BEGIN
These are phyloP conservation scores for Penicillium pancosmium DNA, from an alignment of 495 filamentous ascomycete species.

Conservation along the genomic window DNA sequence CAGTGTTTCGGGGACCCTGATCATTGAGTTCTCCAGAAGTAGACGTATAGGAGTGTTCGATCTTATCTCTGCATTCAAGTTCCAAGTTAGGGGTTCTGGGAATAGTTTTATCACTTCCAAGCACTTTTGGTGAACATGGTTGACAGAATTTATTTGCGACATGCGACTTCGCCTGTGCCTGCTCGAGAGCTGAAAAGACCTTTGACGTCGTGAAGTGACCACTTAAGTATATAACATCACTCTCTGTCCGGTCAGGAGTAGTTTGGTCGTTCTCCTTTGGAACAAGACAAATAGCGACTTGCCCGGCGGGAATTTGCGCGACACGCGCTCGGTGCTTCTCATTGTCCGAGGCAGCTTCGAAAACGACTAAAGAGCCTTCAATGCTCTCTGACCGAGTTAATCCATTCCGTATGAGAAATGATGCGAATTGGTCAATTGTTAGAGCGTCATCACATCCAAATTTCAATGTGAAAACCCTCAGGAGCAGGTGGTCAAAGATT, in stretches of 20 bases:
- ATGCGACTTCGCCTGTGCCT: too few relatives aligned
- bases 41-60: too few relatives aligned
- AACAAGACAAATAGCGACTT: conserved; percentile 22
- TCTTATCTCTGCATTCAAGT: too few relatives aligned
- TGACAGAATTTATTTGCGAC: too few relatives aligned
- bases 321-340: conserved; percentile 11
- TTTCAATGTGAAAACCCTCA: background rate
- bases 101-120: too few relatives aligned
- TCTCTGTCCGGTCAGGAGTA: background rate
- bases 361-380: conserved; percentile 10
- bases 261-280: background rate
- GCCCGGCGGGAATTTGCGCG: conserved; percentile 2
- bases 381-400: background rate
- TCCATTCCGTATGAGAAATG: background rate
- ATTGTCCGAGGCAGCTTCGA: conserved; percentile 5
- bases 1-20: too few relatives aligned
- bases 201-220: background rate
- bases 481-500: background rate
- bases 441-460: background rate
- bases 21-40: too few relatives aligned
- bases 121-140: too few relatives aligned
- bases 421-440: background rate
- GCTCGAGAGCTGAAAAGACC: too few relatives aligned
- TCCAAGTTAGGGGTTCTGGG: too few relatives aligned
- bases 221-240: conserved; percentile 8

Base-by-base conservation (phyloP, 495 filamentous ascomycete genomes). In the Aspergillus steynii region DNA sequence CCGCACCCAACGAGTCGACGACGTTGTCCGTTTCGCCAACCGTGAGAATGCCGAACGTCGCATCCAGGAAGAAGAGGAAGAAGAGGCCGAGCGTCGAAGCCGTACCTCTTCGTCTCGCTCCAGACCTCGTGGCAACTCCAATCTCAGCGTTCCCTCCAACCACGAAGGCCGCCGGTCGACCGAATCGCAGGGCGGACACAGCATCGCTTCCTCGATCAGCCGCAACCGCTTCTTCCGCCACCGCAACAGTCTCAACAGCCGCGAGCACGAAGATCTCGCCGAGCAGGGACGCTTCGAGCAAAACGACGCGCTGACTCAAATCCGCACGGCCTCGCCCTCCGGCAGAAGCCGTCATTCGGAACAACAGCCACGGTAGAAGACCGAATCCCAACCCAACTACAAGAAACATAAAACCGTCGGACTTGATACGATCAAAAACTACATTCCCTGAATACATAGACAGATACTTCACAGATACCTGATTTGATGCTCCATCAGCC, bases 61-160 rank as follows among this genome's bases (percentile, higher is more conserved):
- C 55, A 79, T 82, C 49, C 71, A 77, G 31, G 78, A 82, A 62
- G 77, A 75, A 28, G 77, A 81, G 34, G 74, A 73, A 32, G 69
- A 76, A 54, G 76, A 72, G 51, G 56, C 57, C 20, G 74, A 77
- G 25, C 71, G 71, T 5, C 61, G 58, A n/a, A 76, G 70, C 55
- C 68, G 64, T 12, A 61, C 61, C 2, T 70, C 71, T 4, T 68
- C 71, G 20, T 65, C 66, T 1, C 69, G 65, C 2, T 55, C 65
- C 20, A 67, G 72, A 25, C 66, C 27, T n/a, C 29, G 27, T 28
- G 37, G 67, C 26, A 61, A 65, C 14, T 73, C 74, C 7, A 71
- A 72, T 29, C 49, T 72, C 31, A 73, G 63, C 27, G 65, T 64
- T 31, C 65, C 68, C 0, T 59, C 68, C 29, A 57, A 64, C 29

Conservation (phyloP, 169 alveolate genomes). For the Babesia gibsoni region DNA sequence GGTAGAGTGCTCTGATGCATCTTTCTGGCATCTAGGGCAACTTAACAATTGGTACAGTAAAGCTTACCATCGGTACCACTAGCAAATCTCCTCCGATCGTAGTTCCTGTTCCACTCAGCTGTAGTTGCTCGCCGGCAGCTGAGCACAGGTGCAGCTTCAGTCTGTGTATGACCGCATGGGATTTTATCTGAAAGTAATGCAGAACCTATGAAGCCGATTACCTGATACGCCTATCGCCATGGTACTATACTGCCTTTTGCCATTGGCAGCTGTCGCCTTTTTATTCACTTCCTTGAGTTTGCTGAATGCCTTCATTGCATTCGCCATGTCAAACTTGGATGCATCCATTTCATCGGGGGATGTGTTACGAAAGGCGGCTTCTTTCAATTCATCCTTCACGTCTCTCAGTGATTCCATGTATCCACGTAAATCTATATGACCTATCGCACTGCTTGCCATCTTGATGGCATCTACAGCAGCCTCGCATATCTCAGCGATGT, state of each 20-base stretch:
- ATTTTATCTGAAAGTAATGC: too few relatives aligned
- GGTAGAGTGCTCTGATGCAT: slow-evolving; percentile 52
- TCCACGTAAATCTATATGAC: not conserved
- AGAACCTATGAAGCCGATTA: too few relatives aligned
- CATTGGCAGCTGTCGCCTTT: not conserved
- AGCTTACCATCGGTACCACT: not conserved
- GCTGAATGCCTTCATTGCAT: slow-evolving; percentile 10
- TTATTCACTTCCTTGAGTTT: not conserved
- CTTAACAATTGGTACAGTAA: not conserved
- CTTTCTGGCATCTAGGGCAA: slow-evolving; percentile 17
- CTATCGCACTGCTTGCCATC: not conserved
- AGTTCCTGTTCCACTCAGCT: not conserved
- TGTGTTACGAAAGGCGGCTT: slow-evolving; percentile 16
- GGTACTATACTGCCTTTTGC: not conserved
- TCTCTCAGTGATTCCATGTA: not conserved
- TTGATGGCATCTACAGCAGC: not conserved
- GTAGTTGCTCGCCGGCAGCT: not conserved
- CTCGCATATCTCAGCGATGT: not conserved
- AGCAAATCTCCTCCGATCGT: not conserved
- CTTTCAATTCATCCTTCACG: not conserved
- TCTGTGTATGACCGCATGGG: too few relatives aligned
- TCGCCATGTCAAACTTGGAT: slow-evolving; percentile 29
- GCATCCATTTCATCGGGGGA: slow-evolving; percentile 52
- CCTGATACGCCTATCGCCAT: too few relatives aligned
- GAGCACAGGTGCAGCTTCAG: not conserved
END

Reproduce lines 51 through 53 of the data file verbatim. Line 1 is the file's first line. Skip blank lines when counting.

- AGTTCCTGTTCCACTCAGCT: not conserved
- TGTGTTACGAAAGGCGGCTT: slow-evolving; percentile 16
- GGTACTATACTGCCTTTTGC: not conserved